Windows and doors, being a large part of the building envelope, can contribute up to 30% of heat loss and gain because they can pose a triple threat -- heat moves through a window assembly by conduction through the glass, convection/leakage through gaps and cracks in the framing and assembly and joint with the wall, and by radiation by pulling heat from warm room-temperature objects including people – that’s why when you stand next a window you feel cold in the winter and warmer in the summer (heat moves to the colder space, and in the summer that would be you and the room you are occupying).  Addressing energy loss issues with windows and doors can have a dramatic impact on your energy consumption and heating and cooling bills.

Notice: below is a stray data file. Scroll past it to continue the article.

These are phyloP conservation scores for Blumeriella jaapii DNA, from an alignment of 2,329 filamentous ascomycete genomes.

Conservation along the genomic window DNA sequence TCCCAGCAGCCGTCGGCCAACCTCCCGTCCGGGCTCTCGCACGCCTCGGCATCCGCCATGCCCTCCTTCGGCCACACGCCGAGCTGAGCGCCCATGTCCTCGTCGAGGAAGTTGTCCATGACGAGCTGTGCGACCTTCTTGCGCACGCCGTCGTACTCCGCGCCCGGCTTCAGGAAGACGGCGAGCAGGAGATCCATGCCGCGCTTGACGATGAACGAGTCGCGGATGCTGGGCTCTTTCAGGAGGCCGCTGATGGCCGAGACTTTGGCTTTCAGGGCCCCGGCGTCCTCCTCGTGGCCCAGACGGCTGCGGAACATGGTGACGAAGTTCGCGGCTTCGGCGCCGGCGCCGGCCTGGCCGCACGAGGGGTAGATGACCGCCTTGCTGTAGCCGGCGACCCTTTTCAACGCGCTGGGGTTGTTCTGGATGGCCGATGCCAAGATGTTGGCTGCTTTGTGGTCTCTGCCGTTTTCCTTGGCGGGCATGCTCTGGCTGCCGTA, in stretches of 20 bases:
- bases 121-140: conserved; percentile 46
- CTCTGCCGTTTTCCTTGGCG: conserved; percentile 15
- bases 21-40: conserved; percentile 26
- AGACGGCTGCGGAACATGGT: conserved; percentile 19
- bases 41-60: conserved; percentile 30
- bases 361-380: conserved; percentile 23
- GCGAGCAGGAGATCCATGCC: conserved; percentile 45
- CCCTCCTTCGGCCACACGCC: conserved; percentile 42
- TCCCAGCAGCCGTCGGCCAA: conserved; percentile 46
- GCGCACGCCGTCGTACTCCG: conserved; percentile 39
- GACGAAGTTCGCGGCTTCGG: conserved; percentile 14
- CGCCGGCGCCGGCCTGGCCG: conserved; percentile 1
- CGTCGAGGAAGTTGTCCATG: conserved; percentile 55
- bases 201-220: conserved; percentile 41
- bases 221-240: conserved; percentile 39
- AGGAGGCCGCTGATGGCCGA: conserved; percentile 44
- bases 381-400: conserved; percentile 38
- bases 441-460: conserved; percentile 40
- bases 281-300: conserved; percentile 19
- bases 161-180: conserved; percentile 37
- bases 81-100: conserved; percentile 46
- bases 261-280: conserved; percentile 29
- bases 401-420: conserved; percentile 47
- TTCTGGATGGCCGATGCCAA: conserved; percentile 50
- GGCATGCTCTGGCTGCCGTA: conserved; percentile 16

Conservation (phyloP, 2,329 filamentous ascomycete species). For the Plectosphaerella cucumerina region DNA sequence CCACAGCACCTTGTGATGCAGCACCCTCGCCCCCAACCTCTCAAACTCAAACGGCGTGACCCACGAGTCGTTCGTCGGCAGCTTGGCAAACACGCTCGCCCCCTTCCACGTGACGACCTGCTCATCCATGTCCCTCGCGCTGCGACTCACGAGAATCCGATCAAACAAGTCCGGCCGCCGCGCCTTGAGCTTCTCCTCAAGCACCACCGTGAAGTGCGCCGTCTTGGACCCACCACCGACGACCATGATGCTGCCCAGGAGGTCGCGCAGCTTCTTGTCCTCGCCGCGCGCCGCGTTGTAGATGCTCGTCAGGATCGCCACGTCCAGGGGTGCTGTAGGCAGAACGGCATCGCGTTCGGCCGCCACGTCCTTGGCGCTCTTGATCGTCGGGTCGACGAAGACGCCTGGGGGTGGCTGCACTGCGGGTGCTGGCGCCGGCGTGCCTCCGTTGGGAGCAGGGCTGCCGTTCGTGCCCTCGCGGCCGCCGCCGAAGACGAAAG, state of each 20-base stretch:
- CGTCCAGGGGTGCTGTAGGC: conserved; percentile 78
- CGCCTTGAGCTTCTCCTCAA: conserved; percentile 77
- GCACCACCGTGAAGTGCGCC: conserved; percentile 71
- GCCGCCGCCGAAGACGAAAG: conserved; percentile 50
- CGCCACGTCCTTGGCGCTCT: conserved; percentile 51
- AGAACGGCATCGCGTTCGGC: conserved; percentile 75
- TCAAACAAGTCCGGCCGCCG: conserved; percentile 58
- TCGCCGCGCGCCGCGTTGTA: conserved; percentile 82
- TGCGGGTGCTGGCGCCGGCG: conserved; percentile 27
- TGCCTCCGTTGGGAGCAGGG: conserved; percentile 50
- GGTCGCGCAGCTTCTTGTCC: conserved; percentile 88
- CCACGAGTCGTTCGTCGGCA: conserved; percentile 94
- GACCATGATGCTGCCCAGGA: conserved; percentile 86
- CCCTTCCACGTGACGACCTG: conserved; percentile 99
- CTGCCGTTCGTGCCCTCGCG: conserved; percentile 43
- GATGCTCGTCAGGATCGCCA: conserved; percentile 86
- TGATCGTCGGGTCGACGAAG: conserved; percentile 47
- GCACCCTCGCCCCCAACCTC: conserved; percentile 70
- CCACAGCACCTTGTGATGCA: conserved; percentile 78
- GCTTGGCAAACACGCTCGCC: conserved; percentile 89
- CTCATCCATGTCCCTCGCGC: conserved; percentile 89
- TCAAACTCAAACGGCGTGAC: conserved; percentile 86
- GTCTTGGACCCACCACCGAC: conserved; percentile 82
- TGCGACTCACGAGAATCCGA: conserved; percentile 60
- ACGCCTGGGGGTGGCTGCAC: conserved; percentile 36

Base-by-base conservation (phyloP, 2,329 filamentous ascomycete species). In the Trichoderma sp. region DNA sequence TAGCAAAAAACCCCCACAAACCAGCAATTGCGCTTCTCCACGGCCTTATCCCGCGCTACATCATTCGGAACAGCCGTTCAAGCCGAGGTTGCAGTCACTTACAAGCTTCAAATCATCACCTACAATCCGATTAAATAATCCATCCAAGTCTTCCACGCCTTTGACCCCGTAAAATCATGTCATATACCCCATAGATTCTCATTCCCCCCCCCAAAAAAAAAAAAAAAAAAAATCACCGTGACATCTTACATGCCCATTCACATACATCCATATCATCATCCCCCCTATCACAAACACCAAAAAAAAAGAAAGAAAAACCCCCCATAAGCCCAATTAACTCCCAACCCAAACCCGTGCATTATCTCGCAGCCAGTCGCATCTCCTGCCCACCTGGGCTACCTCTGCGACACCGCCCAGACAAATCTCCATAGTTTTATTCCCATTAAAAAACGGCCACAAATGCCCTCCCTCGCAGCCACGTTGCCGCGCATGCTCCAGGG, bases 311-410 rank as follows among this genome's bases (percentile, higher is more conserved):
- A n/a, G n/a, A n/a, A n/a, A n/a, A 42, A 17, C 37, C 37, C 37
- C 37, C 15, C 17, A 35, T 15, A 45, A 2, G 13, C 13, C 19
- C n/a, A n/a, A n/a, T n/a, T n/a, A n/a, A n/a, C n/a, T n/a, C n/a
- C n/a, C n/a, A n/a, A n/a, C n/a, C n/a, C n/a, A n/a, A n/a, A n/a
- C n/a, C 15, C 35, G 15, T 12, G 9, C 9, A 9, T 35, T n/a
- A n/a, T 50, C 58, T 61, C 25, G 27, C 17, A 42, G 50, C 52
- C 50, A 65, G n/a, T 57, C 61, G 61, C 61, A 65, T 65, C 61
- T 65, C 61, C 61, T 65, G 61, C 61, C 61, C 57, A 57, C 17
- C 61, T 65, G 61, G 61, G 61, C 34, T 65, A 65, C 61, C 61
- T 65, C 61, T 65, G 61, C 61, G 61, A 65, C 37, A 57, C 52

Whether or not you need to replace your windows depends on the type and condition of your existing windows.  If you already have insulated glass windows and the sashes are working then you may not need to replace them, even fogged windows can often be repaired, but the windows should have a thermal break and frames of aluminum or wood usually have the best energy performance.  This Article will tell you how to improve the efficiency of existing windows and how to choose new windows if you need to replace what you've got, starting with the basics of window design and energy saving features.